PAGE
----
The State of Higher Education for Latinx and Black Angelenos
The City of Los Angeles—a vibrant metropolis with a diverse and dynamic population—is a critical economic and cultural hub for the state of California. California’s economy is the fifth largest economy in the world, but maintaining this dominance depends, in large measure, on the economic success of Los Angeles and its surrounding regions. Los Angeles’ success will be determined by the success of its schools, colleges, and universities in supporting students to enroll in college, complete a bachelor’s degree, and join the workforce with the skills and preparation needed to participate in a 21st Century economy.
Ensuring equity in higher education access and success for Black and Latinx Californians requires building and maintaining robust pathways from LA’s high schools to its colleges and universities. That includes ensuring Latinx and Black Angelenos are supported to graduate from high school fully eligible to enroll in the state’s public four-year systems. LA’s leaders must also ensure that Black and Latinx high school graduates enroll in college—community college or a four-year university—and provide them with the support they need to earn a bachelor’s degree and fully participate in California’s economy.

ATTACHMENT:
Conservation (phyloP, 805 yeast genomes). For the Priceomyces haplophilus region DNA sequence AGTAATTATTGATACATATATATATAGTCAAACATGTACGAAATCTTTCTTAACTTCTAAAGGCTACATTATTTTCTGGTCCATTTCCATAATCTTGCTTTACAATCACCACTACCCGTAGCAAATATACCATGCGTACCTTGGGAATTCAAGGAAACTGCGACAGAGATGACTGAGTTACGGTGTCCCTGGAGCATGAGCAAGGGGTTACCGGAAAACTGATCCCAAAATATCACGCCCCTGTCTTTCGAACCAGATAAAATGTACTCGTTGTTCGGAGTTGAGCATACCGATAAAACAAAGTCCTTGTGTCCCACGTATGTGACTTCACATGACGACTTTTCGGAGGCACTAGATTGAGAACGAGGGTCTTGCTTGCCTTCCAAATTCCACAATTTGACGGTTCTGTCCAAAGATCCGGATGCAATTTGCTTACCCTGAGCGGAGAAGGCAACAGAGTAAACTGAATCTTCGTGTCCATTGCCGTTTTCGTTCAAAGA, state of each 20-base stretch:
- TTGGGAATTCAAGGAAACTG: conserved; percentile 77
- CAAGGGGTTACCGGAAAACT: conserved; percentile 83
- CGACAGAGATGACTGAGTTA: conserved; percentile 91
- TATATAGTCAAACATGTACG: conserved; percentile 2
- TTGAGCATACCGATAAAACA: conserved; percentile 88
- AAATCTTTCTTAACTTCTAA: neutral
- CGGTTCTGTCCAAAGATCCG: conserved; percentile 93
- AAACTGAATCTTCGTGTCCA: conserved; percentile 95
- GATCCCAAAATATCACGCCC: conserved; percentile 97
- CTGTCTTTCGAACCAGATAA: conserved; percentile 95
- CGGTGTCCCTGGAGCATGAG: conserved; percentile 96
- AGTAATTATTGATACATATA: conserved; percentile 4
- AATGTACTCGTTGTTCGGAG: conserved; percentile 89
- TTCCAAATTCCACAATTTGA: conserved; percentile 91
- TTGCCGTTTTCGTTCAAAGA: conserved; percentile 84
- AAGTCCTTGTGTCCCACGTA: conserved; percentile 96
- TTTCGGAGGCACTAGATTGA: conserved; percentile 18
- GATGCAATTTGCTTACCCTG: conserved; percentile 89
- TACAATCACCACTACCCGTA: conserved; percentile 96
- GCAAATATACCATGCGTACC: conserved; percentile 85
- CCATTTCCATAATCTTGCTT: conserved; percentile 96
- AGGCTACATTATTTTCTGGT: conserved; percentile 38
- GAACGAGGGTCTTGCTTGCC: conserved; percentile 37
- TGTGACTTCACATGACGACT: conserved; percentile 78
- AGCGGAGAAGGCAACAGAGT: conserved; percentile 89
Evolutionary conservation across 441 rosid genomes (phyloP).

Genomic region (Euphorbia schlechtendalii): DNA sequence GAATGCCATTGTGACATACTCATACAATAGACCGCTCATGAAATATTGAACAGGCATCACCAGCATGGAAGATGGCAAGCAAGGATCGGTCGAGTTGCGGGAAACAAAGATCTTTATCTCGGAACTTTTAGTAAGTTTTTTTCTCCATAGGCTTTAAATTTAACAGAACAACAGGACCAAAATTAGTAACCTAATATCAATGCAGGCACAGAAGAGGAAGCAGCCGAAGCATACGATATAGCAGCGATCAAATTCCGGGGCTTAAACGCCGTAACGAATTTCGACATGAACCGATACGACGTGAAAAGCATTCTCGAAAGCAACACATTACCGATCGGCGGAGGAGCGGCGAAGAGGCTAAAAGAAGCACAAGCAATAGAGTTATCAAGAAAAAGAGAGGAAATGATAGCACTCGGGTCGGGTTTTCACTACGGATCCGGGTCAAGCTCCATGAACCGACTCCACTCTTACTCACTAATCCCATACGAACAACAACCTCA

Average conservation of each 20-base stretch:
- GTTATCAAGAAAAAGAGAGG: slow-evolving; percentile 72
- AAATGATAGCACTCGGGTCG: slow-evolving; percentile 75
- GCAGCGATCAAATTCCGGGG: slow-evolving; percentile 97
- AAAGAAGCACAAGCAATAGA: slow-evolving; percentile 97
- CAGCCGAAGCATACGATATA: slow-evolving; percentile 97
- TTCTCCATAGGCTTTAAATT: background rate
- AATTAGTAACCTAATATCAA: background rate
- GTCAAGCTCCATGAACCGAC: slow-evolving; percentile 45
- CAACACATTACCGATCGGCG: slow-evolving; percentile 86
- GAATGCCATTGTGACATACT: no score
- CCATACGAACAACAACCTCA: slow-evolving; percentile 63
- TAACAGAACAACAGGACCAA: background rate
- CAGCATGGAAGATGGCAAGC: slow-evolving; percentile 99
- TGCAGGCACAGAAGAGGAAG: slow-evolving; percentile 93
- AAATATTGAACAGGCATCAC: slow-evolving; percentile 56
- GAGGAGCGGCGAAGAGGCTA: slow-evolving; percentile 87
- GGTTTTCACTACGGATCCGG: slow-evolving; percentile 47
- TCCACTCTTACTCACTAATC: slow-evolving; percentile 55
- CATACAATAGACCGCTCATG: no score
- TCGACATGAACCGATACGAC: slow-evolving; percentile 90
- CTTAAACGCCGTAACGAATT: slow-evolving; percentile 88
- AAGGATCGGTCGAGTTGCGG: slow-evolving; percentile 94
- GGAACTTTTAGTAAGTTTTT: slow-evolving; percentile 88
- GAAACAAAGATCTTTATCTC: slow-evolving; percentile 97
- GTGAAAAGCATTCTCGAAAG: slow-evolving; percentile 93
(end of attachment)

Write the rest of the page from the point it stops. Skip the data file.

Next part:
Mirroring statewide trends that we noted in our 2021 reports, The State of Higher Education for Latinx Californians and The State of Higher Education for Black Californians, Black and Latinx students in Los Angeles do not receive the support or opportunity needed to ensure they enroll in college and earn bachelor’s degrees at the same rates as their white peers. And, though California’s high schools, community colleges, and public four-year universities have increased enrollment and support for Black and Latinx students who seek associate and bachelor’s degrees, the challenges associated with the COVID-19 global pandemic threaten to offset and undo years of improvements for California’s high schools and community colleges.